Winter weather in coastal North Carolina is always the biggest variable we have to deal with in our hobby. This month the forecast for the weekend of January 21-22 was about as bad as we have seen it except for the weekend of Hurricane Matthew back in the fall. Sixty percent chance of rain on Saturday and 100 percent chance on Sunday. Hopeless, right? The only thing I have learned beyond any doubt in the last 10 years of running a launch at Bayboro is to take the weather forecast, add the word “maybe”, and get in the truck and go anyway. I left Chapel Hill at 6:00 AM on Saturday in a fog so thick that I could not see the end of the driveway. The roads and fields were filled with mist and murky fog all the way to New Bern. The sky began to lighten up as I crossed the river, and by the time I got the trailer to the field, visibility was beginning to stretch out. The ceiling was still very low, however, and I could not see the top of the temporary tower that has been erected north of the current launch site – which is about 150 feet high. The cloud deck moved up gradually all day long, and by mid-afternoon the ceiling was up to 1500-1800 feet broken to 4000.
Only the hardest of the hard core were there early to help with the set-up, Jim Livingston and Chuck Hall, but by about 10:30 people started pouring in and we ended up staying busy all day. Motor use summary?
I am always interested in advertising the new flyers, because they are the future of our club. Elijah Maybee brought a new rocket with him to fill up the lower end of the motor range. Thanks to Natalie Harrell for helping to get him sorted out with parachute packing and motor installation. Sam DeLong was one of the flyers who used to gather at the field at Fentress, and has recently moved to Wilminton, NC. Sam brought a set of gorgeous mid-power rockets, at least 2 of which were scratch-built, and flew them on motors in the G through I range. Beautiful flights and good parachute recovery, but I think one of them is still in the field, the Patriot, which was launched on a CTI I242W.
Mike Collier came to pick up his Safety First, which was found in the corn last month, and stayed to fly a bunch of rockets. The flight that sticks in my mind is the flight of his small V2 on an Estes E9. This is one of the few V2s that I have watched that did not “wag its tail” after motor burnout. Eddie Haith brought a new rocket, the Estes Ascender, and made several flights with the black powder F15 motor.
Our academic teams did extremely well this weekend. The North Carolina School of Science and Math TARC team made four very impressive flights with their rocket Halo on an Aerotech F39T, and gathered a lot of information that will be useful for dialing in their rocket for qualifying flights later this winter. The North Carolina State University High Power Rocketry Club needed to get the fine tuning done on their subscale model to get the several separation stages done right and to get the parachutes to come out at the right time, and this time they nailed it perfectly! Their rocket, named Red Rocket, even though it wasn’t, flew on one of the new Aerotech K1103X motors and performed perfectly.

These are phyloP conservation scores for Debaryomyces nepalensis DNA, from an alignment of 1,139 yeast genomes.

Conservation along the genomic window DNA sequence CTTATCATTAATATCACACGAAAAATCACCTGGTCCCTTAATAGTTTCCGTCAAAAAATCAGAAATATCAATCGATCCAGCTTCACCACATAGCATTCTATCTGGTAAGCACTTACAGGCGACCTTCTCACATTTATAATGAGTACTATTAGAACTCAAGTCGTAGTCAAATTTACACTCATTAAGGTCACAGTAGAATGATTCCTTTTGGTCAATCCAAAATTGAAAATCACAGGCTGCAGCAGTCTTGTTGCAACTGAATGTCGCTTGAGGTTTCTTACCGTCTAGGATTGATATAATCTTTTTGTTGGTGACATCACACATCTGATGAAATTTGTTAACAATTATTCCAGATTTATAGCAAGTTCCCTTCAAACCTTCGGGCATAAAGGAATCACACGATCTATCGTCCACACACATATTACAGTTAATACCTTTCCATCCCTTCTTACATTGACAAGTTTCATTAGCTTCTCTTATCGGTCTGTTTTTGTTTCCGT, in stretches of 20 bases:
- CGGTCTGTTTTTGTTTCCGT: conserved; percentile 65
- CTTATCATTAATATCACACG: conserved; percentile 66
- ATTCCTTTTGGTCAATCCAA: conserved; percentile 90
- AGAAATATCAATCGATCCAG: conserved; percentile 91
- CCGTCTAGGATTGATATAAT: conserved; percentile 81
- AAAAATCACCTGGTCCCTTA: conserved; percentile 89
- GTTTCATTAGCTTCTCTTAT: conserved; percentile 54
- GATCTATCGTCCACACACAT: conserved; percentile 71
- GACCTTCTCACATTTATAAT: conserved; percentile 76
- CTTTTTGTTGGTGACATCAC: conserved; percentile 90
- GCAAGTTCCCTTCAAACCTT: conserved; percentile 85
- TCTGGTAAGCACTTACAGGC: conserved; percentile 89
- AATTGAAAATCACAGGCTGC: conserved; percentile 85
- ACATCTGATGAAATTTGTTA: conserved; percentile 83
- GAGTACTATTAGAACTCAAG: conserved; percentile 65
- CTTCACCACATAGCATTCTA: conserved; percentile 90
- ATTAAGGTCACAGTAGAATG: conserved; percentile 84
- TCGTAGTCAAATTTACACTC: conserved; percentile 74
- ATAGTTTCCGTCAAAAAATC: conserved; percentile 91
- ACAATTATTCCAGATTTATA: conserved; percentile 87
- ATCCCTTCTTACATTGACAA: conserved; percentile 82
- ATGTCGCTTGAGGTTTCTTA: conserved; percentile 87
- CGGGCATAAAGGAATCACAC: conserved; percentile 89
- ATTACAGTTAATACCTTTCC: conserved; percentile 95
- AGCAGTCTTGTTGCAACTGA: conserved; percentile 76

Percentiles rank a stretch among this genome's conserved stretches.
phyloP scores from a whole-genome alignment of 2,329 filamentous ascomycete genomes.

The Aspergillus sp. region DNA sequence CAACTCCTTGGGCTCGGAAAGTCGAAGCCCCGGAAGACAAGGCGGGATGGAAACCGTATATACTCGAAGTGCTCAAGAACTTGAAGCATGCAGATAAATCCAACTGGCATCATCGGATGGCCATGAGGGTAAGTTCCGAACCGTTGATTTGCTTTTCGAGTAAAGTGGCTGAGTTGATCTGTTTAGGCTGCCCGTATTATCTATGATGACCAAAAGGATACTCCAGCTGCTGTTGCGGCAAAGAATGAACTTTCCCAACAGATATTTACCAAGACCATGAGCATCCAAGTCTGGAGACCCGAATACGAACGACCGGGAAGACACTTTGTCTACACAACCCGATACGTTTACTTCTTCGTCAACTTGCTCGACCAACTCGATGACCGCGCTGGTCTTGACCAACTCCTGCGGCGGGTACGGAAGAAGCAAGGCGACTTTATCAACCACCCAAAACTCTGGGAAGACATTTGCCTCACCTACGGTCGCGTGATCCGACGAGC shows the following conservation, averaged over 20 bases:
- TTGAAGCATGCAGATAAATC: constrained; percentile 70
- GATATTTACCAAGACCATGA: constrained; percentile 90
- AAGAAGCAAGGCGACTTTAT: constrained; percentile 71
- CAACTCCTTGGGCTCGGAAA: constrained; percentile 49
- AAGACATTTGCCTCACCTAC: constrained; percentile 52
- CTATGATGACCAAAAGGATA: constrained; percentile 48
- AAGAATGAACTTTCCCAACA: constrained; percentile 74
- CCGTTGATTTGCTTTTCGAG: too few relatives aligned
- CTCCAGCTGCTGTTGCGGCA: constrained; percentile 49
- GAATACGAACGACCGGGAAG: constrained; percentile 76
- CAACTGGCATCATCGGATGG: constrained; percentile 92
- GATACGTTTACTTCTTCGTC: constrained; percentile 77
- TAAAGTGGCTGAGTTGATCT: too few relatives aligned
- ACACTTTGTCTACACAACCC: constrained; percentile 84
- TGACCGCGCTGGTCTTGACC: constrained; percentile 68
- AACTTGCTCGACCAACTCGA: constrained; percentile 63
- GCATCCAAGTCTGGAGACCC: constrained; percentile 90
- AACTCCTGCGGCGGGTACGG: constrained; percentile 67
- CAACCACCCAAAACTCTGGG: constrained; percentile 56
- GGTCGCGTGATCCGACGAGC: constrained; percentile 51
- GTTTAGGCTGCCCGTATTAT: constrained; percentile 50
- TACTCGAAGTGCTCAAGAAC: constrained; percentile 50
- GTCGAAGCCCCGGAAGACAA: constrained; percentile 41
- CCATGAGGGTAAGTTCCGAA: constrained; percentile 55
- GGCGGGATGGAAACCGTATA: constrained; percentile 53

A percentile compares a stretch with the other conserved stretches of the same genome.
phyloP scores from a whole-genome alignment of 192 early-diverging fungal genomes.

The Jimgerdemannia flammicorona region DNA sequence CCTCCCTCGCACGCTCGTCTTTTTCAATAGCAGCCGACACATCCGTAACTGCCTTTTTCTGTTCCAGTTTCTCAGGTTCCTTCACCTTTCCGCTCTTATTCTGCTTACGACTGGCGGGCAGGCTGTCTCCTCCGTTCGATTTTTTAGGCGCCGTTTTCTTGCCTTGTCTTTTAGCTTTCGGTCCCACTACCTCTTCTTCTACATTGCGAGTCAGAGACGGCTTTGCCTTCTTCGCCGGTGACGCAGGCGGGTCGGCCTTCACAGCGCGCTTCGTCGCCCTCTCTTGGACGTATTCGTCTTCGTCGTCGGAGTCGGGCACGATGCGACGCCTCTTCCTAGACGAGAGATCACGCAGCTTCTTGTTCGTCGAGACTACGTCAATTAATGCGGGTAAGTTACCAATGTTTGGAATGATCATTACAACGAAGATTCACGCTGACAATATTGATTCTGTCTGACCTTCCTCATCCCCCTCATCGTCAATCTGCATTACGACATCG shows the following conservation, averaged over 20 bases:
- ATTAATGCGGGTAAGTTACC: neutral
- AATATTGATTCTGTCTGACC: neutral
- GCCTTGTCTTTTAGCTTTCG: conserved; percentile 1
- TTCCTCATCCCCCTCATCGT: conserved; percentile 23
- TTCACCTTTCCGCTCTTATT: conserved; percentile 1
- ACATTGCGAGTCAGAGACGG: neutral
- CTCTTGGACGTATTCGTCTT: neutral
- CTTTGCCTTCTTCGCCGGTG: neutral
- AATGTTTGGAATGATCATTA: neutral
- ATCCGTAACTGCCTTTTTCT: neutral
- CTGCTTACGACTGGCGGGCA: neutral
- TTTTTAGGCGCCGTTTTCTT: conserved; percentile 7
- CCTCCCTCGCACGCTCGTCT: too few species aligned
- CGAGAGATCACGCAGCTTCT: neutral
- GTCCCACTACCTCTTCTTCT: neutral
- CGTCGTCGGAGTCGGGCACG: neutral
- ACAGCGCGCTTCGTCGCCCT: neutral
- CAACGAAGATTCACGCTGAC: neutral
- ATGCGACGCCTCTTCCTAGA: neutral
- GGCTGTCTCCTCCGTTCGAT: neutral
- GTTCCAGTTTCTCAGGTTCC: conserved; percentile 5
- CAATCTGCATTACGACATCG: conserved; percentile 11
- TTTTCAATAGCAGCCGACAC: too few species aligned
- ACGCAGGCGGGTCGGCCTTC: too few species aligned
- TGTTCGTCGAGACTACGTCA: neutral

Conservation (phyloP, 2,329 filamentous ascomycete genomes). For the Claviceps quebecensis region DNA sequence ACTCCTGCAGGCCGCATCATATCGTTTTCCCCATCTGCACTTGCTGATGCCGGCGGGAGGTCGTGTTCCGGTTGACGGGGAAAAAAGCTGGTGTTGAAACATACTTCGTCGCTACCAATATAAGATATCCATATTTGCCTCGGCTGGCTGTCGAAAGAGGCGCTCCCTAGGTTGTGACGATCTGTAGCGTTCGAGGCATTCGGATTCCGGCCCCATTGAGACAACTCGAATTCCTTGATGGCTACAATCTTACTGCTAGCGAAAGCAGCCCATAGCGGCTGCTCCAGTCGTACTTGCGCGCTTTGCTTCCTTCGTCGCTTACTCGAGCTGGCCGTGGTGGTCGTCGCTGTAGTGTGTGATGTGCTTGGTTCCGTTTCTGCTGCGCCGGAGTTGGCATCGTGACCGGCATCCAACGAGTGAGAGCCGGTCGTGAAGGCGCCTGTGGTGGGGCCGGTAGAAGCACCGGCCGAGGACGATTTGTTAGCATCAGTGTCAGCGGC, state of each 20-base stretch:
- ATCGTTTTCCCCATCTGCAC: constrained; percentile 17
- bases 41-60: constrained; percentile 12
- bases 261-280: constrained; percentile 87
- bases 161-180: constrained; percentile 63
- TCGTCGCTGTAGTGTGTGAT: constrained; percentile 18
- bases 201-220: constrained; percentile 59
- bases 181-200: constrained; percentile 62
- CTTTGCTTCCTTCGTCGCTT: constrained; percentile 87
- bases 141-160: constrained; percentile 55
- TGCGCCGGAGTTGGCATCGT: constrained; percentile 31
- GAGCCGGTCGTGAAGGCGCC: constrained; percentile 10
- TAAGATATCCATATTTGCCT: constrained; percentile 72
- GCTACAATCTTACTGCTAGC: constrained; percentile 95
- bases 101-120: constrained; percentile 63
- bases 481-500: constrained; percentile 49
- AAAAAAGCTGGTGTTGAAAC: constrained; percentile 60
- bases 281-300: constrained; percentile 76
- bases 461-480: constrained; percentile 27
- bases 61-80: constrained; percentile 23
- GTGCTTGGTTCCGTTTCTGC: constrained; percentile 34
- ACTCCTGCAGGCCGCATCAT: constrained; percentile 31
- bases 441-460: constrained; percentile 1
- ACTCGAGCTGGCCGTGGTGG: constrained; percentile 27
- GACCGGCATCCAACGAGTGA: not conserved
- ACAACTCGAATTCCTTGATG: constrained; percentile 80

Joe Hill had 2 flights, the first with his Frenzy Primus on a 6-grain 38mm motor that Jim Livingston made from the extremely fast-burn formula called ‘Jim Scarpine Tribute Blue’, and a later flight with the PeeDee on an Aerotech I600R. The action got thick and fast as the day ended, and I am not sure that that one made it back home, either. By about 3:30 the wind had shifted from out of the east to a more northerly direction, the only really bad wind direction at this field, as it blows the rockets toward the closest tree line, about 0.7 miles away.
I was delighted to see four Aerotech G64W’s flown this weekend, one of my favorite motors. Dan Fritsch fliew one in his Pyramid, Eddie Haith used one for his Big Orange, CJ Lucas flew the DarkStar Lite on another one, and Sam DeLong tried one in his Stinger. I left my only 29/40-120 casing hanging in a tree deep within the malarial black-water swamps at Battleboro in 2007, and I really need to buy another .
The homemade propellant group was represented by Kurt Hesse and Jim Livingston, both of whom flew successfully in their own rockets and supplied others with motors with which to make extremely exciting flights.
Join us at the Museum of Natural Sciences on the weekend of January 28-29 if you can, and, if not, come out to Bayboro February 25-26 for some more high-power adventures.
One of our flyers brought back a rocket that had obviously been lying in the field for a long time, probably more than a year. The plywood fins had rotted away to mush, and green slime was growing on the 4” diameter white-painted body tube. It had an Aerotech 38/600 case in it, which was removed from the rocket and we will make an attempt to clean it and see if it is still usable. The most unusual feature of this rocket is the parachute, which is about 36” to 38” in diameter, black and white, and has the word IRIS embroidered on the white part. This is an extremely unusual parachute, it has little plastic rings sewn around the edge of the canopy and the shroud lines are tied to the rings. The parachute is in good condition, the motor case may be usable, and the nose cone is probably salvageable, but the rest is waterlogged and rotted away. If this is your rocket, drop me an email.
Prefect, Tripoli East NC